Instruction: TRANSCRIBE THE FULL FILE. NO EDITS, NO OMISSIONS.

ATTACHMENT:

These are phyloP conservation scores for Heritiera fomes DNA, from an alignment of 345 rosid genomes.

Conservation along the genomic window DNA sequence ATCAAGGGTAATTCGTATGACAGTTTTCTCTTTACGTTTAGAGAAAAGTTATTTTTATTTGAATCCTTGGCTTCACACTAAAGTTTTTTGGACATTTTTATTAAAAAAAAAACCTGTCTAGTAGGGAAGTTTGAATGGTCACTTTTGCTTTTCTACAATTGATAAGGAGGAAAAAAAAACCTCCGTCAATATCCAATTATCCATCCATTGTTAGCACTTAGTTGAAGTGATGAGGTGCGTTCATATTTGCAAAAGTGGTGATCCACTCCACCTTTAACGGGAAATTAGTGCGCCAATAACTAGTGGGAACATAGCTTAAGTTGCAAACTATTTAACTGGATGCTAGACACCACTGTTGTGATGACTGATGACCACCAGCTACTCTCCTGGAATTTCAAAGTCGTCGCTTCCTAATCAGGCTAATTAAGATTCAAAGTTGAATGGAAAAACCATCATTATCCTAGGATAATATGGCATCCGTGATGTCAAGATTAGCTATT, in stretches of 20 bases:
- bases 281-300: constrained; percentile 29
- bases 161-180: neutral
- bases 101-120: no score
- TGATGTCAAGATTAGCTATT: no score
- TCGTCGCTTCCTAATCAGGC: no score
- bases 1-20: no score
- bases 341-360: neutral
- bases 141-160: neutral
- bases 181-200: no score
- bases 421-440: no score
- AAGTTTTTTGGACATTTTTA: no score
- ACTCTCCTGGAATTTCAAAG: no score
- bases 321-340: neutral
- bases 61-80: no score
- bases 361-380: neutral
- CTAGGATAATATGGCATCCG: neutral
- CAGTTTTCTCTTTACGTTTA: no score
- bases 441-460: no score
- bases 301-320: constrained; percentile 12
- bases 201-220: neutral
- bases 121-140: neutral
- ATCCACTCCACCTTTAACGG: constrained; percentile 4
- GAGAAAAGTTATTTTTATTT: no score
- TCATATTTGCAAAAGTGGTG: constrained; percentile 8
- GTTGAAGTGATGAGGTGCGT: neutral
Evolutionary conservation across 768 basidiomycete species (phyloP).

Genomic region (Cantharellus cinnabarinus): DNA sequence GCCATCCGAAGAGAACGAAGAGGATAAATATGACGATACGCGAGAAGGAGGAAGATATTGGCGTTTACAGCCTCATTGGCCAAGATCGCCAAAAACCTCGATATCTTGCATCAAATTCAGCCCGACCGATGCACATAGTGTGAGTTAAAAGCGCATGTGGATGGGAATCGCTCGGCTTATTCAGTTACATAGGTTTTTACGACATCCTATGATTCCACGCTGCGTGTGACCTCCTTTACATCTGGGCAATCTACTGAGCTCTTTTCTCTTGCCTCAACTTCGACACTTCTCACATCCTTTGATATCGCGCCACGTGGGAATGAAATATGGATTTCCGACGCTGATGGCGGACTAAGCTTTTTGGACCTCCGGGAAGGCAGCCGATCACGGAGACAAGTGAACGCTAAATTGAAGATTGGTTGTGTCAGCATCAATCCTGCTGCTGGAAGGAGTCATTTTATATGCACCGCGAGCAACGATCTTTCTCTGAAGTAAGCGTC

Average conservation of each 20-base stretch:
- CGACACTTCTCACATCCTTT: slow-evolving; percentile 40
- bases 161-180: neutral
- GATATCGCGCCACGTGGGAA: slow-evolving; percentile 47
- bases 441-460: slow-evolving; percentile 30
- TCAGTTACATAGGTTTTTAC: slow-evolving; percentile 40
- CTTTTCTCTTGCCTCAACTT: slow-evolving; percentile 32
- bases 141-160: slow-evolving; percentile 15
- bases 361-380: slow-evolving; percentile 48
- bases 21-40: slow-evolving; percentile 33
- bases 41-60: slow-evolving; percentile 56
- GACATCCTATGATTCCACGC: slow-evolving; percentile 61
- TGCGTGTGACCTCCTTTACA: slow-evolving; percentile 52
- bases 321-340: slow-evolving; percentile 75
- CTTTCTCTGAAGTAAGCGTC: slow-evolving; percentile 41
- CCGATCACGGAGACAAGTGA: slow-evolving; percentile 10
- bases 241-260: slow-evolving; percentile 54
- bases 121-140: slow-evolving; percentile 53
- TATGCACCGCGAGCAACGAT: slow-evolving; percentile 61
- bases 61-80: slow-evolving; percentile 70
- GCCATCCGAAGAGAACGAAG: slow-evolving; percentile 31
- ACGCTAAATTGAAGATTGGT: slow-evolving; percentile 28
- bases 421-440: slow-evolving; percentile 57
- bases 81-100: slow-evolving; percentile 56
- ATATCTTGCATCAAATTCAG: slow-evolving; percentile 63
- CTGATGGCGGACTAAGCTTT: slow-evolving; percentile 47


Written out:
These are phyloP conservation scores for Heritiera fomes DNA, from an alignment of 345 rosid genomes.

Conservation along the genomic window DNA sequence ATCAAGGGTAATTCGTATGACAGTTTTCTCTTTACGTTTAGAGAAAAGTTATTTTTATTTGAATCCTTGGCTTCACACTAAAGTTTTTTGGACATTTTTATTAAAAAAAAAACCTGTCTAGTAGGGAAGTTTGAATGGTCACTTTTGCTTTTCTACAATTGATAAGGAGGAAAAAAAAACCTCCGTCAATATCCAATTATCCATCCATTGTTAGCACTTAGTTGAAGTGATGAGGTGCGTTCATATTTGCAAAAGTGGTGATCCACTCCACCTTTAACGGGAAATTAGTGCGCCAATAACTAGTGGGAACATAGCTTAAGTTGCAAACTATTTAACTGGATGCTAGACACCACTGTTGTGATGACTGATGACCACCAGCTACTCTCCTGGAATTTCAAAGTCGTCGCTTCCTAATCAGGCTAATTAAGATTCAAAGTTGAATGGAAAAACCATCATTATCCTAGGATAATATGGCATCCGTGATGTCAAGATTAGCTATT, in stretches of 20 bases:
- bases 281-300: constrained; percentile 29
- bases 161-180: neutral
- bases 101-120: no score
- TGATGTCAAGATTAGCTATT: no score
- TCGTCGCTTCCTAATCAGGC: no score
- bases 1-20: no score
- bases 341-360: neutral
- bases 141-160: neutral
- bases 181-200: no score
- bases 421-440: no score
- AAGTTTTTTGGACATTTTTA: no score
- ACTCTCCTGGAATTTCAAAG: no score
- bases 321-340: neutral
- bases 61-80: no score
- bases 361-380: neutral
- CTAGGATAATATGGCATCCG: neutral
- CAGTTTTCTCTTTACGTTTA: no score
- bases 441-460: no score
- bases 301-320: constrained; percentile 12
- bases 201-220: neutral
- bases 121-140: neutral
- ATCCACTCCACCTTTAACGG: constrained; percentile 4
- GAGAAAAGTTATTTTTATTT: no score
- TCATATTTGCAAAAGTGGTG: constrained; percentile 8
- GTTGAAGTGATGAGGTGCGT: neutral
Evolutionary conservation across 768 basidiomycete species (phyloP).

Genomic region (Cantharellus cinnabarinus): DNA sequence GCCATCCGAAGAGAACGAAGAGGATAAATATGACGATACGCGAGAAGGAGGAAGATATTGGCGTTTACAGCCTCATTGGCCAAGATCGCCAAAAACCTCGATATCTTGCATCAAATTCAGCCCGACCGATGCACATAGTGTGAGTTAAAAGCGCATGTGGATGGGAATCGCTCGGCTTATTCAGTTACATAGGTTTTTACGACATCCTATGATTCCACGCTGCGTGTGACCTCCTTTACATCTGGGCAATCTACTGAGCTCTTTTCTCTTGCCTCAACTTCGACACTTCTCACATCCTTTGATATCGCGCCACGTGGGAATGAAATATGGATTTCCGACGCTGATGGCGGACTAAGCTTTTTGGACCTCCGGGAAGGCAGCCGATCACGGAGACAAGTGAACGCTAAATTGAAGATTGGTTGTGTCAGCATCAATCCTGCTGCTGGAAGGAGTCATTTTATATGCACCGCGAGCAACGATCTTTCTCTGAAGTAAGCGTC

Average conservation of each 20-base stretch:
- CGACACTTCTCACATCCTTT: slow-evolving; percentile 40
- bases 161-180: neutral
- GATATCGCGCCACGTGGGAA: slow-evolving; percentile 47
- bases 441-460: slow-evolving; percentile 30
- TCAGTTACATAGGTTTTTAC: slow-evolving; percentile 40
- CTTTTCTCTTGCCTCAACTT: slow-evolving; percentile 32
- bases 141-160: slow-evolving; percentile 15
- bases 361-380: slow-evolving; percentile 48
- bases 21-40: slow-evolving; percentile 33
- bases 41-60: slow-evolving; percentile 56
- GACATCCTATGATTCCACGC: slow-evolving; percentile 61
- TGCGTGTGACCTCCTTTACA: slow-evolving; percentile 52
- bases 321-340: slow-evolving; percentile 75
- CTTTCTCTGAAGTAAGCGTC: slow-evolving; percentile 41
- CCGATCACGGAGACAAGTGA: slow-evolving; percentile 10
- bases 241-260: slow-evolving; percentile 54
- bases 121-140: slow-evolving; percentile 53
- TATGCACCGCGAGCAACGAT: slow-evolving; percentile 61
- bases 61-80: slow-evolving; percentile 70
- GCCATCCGAAGAGAACGAAG: slow-evolving; percentile 31
- ACGCTAAATTGAAGATTGGT: slow-evolving; percentile 28
- bases 421-440: slow-evolving; percentile 57
- bases 81-100: slow-evolving; percentile 56
- ATATCTTGCATCAAATTCAG: slow-evolving; percentile 63
- CTGATGGCGGACTAAGCTTT: slow-evolving; percentile 47